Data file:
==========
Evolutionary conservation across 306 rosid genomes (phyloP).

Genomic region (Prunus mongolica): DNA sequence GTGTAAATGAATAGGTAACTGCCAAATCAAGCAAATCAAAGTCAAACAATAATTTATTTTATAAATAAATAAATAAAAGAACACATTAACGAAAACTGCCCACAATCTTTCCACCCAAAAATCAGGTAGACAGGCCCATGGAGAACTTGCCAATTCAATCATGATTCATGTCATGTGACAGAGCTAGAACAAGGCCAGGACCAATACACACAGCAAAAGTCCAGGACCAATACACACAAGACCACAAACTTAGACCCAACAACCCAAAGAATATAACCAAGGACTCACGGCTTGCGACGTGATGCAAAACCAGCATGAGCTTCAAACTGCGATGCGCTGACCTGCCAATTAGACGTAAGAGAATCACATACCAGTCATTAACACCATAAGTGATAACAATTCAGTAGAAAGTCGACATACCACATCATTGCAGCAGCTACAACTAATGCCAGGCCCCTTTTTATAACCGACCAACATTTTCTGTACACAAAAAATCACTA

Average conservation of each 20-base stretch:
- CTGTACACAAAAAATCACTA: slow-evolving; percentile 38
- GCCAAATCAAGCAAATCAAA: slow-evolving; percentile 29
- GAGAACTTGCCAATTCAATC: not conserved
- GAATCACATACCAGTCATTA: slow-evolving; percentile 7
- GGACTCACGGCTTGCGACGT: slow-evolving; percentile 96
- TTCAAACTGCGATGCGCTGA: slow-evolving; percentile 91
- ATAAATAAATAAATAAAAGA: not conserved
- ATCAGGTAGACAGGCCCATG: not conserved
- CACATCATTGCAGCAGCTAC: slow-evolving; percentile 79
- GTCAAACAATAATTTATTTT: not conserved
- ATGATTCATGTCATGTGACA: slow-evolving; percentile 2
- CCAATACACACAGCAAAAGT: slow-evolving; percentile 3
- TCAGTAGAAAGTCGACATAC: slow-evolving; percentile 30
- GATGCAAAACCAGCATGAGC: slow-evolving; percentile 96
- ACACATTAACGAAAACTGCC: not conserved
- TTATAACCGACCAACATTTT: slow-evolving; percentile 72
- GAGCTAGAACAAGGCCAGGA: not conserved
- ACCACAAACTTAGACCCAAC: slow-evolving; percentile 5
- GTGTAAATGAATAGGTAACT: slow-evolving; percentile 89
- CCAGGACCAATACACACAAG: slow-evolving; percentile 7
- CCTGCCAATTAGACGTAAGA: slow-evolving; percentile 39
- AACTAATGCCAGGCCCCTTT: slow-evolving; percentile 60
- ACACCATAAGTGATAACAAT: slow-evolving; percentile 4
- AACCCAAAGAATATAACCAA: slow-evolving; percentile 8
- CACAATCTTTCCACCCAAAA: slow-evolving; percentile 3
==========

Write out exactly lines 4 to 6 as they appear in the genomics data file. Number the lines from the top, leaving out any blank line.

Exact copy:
- CTGTACACAAAAAATCACTA: slow-evolving; percentile 38
- GCCAAATCAAGCAAATCAAA: slow-evolving; percentile 29
- GAGAACTTGCCAATTCAATC: not conserved